Hobby vs. Leisure

By Jaxson

Main Difference

The main difference between Hobby and Leisure is that the Hobby is a regular activity that is done for enjoyment and Leisure is a time that is freely disposed by individuals

  • Hobby

    A hobby is a regular activity done for enjoyment, typically during one’s leisure time. Hobbies include collecting themed items and objects, engaging in creative and artistic pursuits, playing sports, or pursuing other amusements. Participation in hobbies encourages acquiring substantial skills and knowledge in that area. A list of hobbies changes with renewed interests and developing fashions, making it diverse and lengthy. Hobbies tend to follow trends in society, for example stamp collecting was popular during the nineteenth and twentieth centuries as postal systems were the main means of communication, while video games are more popular nowadays following technological advances. The advancing production and technology of the nineteenth century provided workers with more availability in leisure time to engage in hobbies. Because of this, the efforts of people investing in hobbies has increased with time.

    Hobbyists may be identified under three sub-categories: casual leisure, serious leisure, and project-based leisure. Though, some hobbyists engage in leisure pursuits that overlap multiple boundaries of the groups. Hobbies are mostly found within the second category, serious leisure.

  • Leisure

    Leisure has often been defined as a quality of experience or as free time. Free time is time spent away from business, work, job hunting, domestic chores, and education, as well as necessary activities such as eating and sleeping. Situationist International proposes that leisure does not evolve from free time, and free-time is an illusory concept that is rarely fully “free”; economic and social forces appropriate free time from the individual and sell it back to them as the commodity known as “leisure”. Certainly most people’s leisure activities are not a completely free choice and may be constrained by social pressures, e.g. people may be coerced into spending time gardening by the need to keep up with the standard of neighbouring gardens or go to a party because of social pressures.

    Leisure as experience usually emphasizes dimensions of perceived freedom and choice. It is done for “its own sake”, for the quality of experience and involvement. Other classic definitions include Thorsten Veblen’s (1899) of “nonproductive consumption of time.” Different disciplines have definitions reflecting their common issues: for example, sociology on social forces and contexts and psychology as mental and emotional states and conditions. From a research perspective, these approaches have an advantage of being quantifiable and comparable over time and place.Leisure studies and sociology of leisure are the academic disciplines concerned with the study and analysis of leisure. Research has shown that practicing creative leisure activities is interrelated with the emotional creativity. Recreation differs from leisure in that it is a purposeful activity that includes the experience of leisure in activity contexts. Economists consider that leisure times are valuable to a person like wages that they could earn for the same time spend towards the activity. If it were not, people would have worked instead of taking leisure. However, the distinction between leisure and unavoidable activities is not a rigidly defined one, e.g. people sometimes do work-oriented tasks for pleasure as well as for long-term utility. A related concept is social leisure, which involves leisurely activities in social settings, such as extracurricular activities, e.g. sports, clubs. Another related concept is that of family leisure. Relationships with others is usually a major factor in both satisfaction and choice.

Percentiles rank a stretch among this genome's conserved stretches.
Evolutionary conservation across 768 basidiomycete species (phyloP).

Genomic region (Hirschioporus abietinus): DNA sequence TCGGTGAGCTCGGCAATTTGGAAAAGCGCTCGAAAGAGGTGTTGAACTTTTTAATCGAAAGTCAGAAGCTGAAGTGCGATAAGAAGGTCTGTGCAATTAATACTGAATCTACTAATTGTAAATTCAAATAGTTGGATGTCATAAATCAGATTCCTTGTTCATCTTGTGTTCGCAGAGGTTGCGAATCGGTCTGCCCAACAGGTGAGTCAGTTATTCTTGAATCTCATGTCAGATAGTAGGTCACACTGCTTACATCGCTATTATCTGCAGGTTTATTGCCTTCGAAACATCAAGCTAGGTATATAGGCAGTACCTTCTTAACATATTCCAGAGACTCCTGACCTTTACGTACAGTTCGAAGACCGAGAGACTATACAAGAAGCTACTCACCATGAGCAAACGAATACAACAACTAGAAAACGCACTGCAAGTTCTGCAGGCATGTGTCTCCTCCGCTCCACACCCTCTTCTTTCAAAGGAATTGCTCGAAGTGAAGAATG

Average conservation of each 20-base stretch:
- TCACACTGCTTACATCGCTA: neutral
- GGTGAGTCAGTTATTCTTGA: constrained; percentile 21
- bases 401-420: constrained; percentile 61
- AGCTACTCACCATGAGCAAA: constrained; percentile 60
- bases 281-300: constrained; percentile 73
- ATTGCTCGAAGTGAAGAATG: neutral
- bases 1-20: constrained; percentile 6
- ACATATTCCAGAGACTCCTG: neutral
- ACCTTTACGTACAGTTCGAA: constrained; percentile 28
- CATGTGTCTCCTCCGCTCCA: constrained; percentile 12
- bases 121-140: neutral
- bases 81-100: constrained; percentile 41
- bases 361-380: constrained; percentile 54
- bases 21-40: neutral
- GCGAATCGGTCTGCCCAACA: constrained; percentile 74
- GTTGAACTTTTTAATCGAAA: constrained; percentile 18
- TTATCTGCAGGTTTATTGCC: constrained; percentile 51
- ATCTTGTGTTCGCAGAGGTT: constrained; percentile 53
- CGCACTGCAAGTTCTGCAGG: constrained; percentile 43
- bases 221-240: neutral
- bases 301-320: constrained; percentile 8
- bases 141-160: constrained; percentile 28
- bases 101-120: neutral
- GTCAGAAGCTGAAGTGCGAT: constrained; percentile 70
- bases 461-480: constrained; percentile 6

The concept of leisure as a human right was realised in article 24 of the Universal Declaration of Human Rights

  • Hobby (noun)

    An activity that one enjoys doing in one’s spare time.

    “I like to collect stamps from different countries as a hobby.”

  • Hobby (noun)

    An extinct breed of horse native to the British Isles, also known as the Irish Hobby

  • Hobby (noun)

    Any of four species of small falcons in the genus Falco, especially Falco subbuteo.

  • Leisure (noun)

    Freedom provided by the cessation of activities.

  • Leisure (noun)

    Free time, time free from work or duties.

  • Leisure (noun)

    Time at one’s command, free from engagement; convenient opportunity; hence, convenience; ease.

  • Hobby (noun)

    an activity done regularly in one’s leisure time for pleasure

    “her hobbies are reading and gardening”

  • Hobby (noun)

    a small horse or pony.

  • Hobby (noun)

    an early type of bicycle without pedals, propelled by pushing the feet against the ground.

  • Hobby (noun)

    a migratory Old World falcon with long, narrow wings, catching dragonflies and birds on the wing.

Oxford Dictionary

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